Fitting the new bulkhead

With the wheelhouse roof raised,  this was actually fairly easy.  My starboard bulkhead fitted exactly (hooray!) although the port bulkhead needed sanding by just a few mm here and there – possibly because this was a copy of a previous copy of the original.  Anyway – here’s the progress:

          

It was not necessary to remove the longitudinal panel and lockers outboard of the interior helm position:  the new bulkhead slid between this and the cockpit moulding.

I widened the channel in the old door frame sections with a router,  by just a couple of mm as all that paint meant the ply no longer fitted!

Refastening the wheelhouse

The original hard rubber seal between wheelhouse and coachroof was brittle and missing in places and I had long suspected that it no longer provided a waterproof seal.  The old glue was hard, dirty and no longer doing anything useful.  I removed all of the old stuff and cleaned up the mating surfaces.

To ensure a good seal I adopted a slightly experimental solution:  15mm x 3mm butyl rubber tape immediately outboard of the screws and a substantial bead of Sikaflex 291i inside of that, along all of the screw holes.  Butyl tape is really useful stuff,  but it is difficult to move an object after initial positioning – you have to bring the surfaces together in just the right way:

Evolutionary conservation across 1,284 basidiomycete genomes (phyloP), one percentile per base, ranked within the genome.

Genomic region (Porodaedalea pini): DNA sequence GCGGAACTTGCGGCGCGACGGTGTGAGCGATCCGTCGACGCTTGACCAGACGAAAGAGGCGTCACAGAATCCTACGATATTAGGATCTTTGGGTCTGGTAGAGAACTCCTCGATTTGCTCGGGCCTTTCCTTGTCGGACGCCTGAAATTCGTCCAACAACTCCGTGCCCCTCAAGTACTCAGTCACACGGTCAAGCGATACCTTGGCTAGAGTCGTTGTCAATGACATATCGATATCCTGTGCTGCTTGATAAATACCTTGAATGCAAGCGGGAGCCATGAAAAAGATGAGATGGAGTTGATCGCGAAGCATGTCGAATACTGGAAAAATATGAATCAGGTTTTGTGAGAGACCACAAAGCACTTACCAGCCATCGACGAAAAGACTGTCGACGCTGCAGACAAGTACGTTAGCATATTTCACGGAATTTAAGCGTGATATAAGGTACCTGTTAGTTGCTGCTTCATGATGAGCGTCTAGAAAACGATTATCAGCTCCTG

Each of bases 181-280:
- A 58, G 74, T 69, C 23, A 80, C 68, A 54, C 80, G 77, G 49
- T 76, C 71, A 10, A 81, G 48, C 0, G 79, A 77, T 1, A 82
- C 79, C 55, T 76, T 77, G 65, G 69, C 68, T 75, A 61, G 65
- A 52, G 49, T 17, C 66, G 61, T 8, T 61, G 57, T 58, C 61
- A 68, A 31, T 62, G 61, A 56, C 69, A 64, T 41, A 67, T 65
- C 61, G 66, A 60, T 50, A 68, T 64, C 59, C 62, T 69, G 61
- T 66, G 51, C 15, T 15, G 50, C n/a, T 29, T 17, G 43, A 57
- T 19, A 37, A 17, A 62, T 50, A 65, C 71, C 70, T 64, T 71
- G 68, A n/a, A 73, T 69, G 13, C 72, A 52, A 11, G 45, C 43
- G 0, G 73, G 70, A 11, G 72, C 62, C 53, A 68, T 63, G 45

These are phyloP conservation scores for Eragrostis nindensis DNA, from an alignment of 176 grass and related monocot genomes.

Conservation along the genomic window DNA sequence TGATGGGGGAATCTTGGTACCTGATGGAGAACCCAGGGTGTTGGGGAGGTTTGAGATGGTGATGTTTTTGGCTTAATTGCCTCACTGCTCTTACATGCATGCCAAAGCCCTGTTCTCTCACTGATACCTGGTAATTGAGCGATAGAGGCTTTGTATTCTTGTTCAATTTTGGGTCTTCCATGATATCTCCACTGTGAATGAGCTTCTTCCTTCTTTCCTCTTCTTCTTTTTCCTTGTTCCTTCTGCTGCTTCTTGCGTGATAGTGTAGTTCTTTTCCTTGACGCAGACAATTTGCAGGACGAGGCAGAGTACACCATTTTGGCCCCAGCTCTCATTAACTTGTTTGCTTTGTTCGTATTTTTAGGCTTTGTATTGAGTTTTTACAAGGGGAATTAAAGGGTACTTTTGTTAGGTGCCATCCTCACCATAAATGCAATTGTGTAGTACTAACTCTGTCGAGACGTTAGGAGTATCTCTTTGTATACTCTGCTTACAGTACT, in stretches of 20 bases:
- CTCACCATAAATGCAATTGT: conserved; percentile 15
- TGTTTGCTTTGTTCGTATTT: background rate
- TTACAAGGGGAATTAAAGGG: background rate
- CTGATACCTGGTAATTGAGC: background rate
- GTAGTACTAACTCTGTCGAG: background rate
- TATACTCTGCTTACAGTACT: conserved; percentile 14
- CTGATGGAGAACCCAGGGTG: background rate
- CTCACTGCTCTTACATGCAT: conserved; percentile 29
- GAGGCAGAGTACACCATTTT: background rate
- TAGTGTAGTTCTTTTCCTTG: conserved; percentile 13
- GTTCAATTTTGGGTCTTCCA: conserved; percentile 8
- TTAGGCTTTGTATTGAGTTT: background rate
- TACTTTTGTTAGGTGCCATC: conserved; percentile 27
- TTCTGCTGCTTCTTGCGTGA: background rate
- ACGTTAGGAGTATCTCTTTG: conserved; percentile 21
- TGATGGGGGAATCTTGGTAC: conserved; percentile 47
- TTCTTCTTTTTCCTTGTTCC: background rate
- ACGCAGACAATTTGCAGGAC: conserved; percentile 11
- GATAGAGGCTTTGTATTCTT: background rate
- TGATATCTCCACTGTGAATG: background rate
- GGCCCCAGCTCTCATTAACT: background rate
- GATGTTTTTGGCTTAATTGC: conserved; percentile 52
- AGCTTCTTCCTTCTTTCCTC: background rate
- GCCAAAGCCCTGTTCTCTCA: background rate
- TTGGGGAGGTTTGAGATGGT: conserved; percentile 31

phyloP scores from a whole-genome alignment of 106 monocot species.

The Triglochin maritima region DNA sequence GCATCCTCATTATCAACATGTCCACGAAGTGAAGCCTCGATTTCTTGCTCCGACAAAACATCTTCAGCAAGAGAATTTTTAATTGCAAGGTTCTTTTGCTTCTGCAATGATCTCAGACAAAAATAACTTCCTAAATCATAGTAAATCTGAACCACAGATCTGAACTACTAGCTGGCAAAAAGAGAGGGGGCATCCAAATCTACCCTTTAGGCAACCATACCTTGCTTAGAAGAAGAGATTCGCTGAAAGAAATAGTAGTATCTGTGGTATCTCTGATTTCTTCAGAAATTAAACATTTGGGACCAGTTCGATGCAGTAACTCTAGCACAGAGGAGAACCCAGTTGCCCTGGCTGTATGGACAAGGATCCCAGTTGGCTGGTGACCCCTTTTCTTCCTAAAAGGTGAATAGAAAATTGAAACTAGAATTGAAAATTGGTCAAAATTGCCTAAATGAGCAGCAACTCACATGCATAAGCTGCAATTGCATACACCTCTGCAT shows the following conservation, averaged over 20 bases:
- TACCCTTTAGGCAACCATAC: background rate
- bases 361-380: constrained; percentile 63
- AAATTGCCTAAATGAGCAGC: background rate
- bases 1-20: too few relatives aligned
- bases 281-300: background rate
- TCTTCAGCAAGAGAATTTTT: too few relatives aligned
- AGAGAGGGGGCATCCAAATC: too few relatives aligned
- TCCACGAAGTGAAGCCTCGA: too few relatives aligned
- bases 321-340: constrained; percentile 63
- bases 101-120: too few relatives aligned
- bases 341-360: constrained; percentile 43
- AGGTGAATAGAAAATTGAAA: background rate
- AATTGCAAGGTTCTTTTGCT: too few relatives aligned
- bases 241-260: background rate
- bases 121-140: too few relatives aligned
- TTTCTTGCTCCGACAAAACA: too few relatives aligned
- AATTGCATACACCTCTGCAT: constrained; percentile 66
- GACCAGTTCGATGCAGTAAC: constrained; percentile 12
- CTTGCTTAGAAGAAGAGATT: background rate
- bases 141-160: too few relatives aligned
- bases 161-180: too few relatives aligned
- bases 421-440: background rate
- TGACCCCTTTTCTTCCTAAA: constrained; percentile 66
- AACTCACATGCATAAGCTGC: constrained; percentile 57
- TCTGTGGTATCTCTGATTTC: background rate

On the positive side,  it is easy to trim off the excess immediately after fitting using a sharp knife (definitely sharp),  which leaves a very neat finish,  almost impossible to see at first glance:

(You can just see that I also used plastic sealing washers under the screw heads)

 

 

 

 

The task is not quite finished – I need to finish replacing the wooden cleats to secure and seal the bulkhead in position, and complete the section below the companionway steps,  but with the glorious weather we have enjoyed over the last two weeks,  I have been preoccupied with varnishing (and varnishing and more varnishing):

 

     Next:   Tidying up the exterior 🙂

Posted in All the posts, General Improvements | 3 Comments

SOHVI: Spring activity!

In true British spring fashion,  the weather has been hugely variable from wet & windy winter to gorgeous sunny days with the promise of summer to follow.   This in turn has influenced whether I have been working on external or internal projects.  It’s also been a good time,  as it finally feels as if I’m putting the boat back together again,  with an end to the project in sight.

Solar (PV) panels: